Climate field specialist’s workload increasing
Weather isn’t just small talk for Laura Edwards.
In addition to the title of South Dakota State University Extension climate field specialist, Edwards is also now the acting state climatologist.
She’s had the second title for about a month and a half, she said.
Edwards fills a hole left by Dennis Todey, who now works for U.S Department of Agriculture in Ames, Iowa. One of Todey’s fellow department members also recently left.
“I’m kinda three people falling into one,” she said. “Hopefully, we will get to hire more staff.”
Edwards focuses more on the Extension side of the job. She’s based in Aberdeen, so she won’t be teaching any classes at SDSU.
“I would like to see them hire a new faculty (member). But that takes a little time,” she said.
Edwards’ new responsibilities are similar to those of her field specialist job.
“Still tying climate and agriculture together,” Edwards said.
She tries to make the information she gathers usable by farmers and producers so they can make informed decisions. That includes gathering weather that is expected in the next week, seasonal trends and even looking at how El Nino could affect the area, she said.
She also works with federal agencies and meets with Extension partners to keep communication open across the state and region.
“That’s a real strong piece of the job: communicating,” she said.
A lot of Edwards’ job requires her to work closely with other departments and with producers.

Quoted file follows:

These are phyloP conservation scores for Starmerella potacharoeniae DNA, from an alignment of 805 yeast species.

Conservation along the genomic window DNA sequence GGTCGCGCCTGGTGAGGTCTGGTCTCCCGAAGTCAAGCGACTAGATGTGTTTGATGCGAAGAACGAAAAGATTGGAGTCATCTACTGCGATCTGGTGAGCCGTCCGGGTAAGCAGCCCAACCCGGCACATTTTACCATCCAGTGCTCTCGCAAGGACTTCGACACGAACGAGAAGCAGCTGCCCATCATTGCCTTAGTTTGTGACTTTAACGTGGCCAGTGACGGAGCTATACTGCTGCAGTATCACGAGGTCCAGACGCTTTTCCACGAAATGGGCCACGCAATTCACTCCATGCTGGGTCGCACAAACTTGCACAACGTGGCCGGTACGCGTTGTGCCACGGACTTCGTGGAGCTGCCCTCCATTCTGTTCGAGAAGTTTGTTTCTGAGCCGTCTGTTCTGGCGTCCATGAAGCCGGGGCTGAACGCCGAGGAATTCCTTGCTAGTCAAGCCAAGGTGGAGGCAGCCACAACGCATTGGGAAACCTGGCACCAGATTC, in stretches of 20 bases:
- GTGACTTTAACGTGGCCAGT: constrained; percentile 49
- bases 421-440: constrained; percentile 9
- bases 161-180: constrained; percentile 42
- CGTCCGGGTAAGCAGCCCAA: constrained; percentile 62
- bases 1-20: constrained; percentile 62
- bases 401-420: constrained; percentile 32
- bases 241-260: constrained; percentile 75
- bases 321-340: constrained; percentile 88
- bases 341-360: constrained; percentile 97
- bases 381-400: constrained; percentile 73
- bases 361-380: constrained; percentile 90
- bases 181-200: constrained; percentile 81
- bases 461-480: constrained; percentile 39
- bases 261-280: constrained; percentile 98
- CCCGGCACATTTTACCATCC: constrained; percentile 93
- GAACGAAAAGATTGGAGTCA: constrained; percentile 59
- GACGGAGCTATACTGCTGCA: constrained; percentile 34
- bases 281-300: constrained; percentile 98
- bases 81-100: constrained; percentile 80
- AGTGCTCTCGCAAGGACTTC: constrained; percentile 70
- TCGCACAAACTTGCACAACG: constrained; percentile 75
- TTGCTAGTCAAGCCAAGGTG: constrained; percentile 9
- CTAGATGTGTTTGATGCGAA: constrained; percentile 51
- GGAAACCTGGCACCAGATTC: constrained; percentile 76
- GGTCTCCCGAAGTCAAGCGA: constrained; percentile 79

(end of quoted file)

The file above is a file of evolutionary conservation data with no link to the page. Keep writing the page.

“I don’t work in a bubble,” she said. “I really rely and try to work closely with colleagues so they can use the information. One of the parts about the job I like is that direct interaction with farmers.”
She already has climatologist-related projects she’s working on.
“I inherited all (Todey’s) projects,” she said.
One of them is developing decision support tools for farmers in the corn belt, including an irrigation scheduler. It doesn’t apply much to the Aberdeen area, she said.
She’s also taken over a nitrogen management project.
There are also some new undertakings in the works that might affect the region.
“I just heard word a couple weeks ago that we had a couple projects started through Bureau of Land Management to look at climate change on tribal lands,” she said.
They would look at the vulnerabilities and risks in relation to drought conditions and water management for four tribes, she said.
She will also be working on a proposal for the USDA to develop a climate masters program to train volunteers to be more knowledgeable and aware of the climate and its effects.
“It’s a regional proposal, but I’m the lead investigator for SDSU and the region,” she said.
Edwards will help plan and design what the program might look like, including how people will be trained.